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Uninterruptible Sleep
One of the curious features of Unix systems (including Linux) is the “uninterruptible sleep” state. This is a state that a process can enter when doing certain system calls. In this state, the process is blocked performing a sytem call, and the process cannot be interrupted (or killed) until the system call completes. Most of these uninterruptible system calls are effectively instantaneous meaning that you never observe the uninterruptible nature of the system call. In rare cases (often because of buggy kernel drivers, but possibly for other reasons) the process can get stuck in this uninterruptible state. This is very similar to the zombie process state in the sense that you cannot kill a process in this state, although it’s worth that the two cases happen for different reasons. Typically when a process is wedged in the uninterruptible sleep state your only recourse is to reboot the system, because there is literally no way to kill the process.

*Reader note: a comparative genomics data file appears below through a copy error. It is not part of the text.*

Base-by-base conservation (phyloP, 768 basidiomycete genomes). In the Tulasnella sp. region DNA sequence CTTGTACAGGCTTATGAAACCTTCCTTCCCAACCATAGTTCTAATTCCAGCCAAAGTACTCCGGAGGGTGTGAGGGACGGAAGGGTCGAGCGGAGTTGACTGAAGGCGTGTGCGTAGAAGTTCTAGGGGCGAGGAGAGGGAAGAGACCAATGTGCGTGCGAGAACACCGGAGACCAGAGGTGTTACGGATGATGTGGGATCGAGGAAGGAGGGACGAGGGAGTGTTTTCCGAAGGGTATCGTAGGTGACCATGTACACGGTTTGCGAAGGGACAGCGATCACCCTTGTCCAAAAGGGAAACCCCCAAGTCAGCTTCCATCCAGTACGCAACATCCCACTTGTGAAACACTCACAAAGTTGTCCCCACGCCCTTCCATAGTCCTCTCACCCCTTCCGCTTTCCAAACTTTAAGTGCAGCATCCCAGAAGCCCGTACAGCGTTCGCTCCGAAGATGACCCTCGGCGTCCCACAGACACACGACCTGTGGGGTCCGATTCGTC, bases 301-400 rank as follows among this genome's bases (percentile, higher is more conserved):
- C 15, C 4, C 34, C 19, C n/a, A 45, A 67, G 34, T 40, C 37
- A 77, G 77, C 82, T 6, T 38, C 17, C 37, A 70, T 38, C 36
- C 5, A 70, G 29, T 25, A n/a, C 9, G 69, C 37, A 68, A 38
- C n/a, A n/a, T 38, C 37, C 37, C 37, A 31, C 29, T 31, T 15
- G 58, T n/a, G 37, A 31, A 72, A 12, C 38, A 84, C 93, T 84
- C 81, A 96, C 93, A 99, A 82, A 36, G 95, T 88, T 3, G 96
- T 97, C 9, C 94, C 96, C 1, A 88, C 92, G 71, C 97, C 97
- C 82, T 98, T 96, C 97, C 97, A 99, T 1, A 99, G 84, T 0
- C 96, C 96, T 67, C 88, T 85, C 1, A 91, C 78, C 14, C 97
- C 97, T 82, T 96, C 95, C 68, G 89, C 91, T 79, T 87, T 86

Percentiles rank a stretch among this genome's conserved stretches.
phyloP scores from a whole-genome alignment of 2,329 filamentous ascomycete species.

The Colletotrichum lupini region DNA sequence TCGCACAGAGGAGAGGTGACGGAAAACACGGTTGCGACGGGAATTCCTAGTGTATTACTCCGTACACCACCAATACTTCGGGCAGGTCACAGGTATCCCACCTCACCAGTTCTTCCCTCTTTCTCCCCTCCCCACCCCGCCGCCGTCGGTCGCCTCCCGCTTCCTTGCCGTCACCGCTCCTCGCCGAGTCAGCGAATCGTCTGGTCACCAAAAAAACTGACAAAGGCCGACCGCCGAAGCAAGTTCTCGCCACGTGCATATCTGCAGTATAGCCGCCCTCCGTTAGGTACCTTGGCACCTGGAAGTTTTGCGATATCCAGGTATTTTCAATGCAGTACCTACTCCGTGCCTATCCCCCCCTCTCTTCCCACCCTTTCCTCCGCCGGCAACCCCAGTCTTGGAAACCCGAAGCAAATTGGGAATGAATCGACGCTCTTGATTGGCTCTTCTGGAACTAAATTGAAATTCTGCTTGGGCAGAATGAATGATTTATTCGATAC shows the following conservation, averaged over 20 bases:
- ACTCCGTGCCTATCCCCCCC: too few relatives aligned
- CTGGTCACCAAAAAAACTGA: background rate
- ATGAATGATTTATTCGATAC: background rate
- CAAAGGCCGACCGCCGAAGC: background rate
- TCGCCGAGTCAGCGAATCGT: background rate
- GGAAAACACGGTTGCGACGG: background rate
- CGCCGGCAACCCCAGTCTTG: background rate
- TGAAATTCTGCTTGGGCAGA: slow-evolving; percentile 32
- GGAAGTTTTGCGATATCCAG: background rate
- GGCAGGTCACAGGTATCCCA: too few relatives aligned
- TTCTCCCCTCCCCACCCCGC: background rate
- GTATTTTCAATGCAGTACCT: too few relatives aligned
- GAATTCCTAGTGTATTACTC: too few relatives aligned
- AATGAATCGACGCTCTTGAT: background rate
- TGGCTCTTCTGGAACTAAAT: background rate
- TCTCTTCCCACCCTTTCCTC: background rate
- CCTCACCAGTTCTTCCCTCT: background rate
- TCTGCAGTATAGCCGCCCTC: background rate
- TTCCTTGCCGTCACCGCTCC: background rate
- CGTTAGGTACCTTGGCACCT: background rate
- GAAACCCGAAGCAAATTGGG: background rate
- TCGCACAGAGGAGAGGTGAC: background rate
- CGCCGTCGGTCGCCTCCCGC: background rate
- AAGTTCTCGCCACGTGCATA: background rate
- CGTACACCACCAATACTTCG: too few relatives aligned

programming  reference  NFS  linux  system-calls  processes  operating-systems  development  systems-programming 
6 days ago by entropond
GitHub - kahing/catfs: Cache AnyThing filesystem written in Rust
"Catfs allows you to have cached access to another (possibly remote) filesystem. Caching semantic is read-ahead and write-through (see Current Status). Currently it only provides a data cache and all metadata operations hit the source filesystem."

It looks like you can use this to cache sshfs as well.
filesystem  cache  fuse  nfs 
13 days ago by jefframnani

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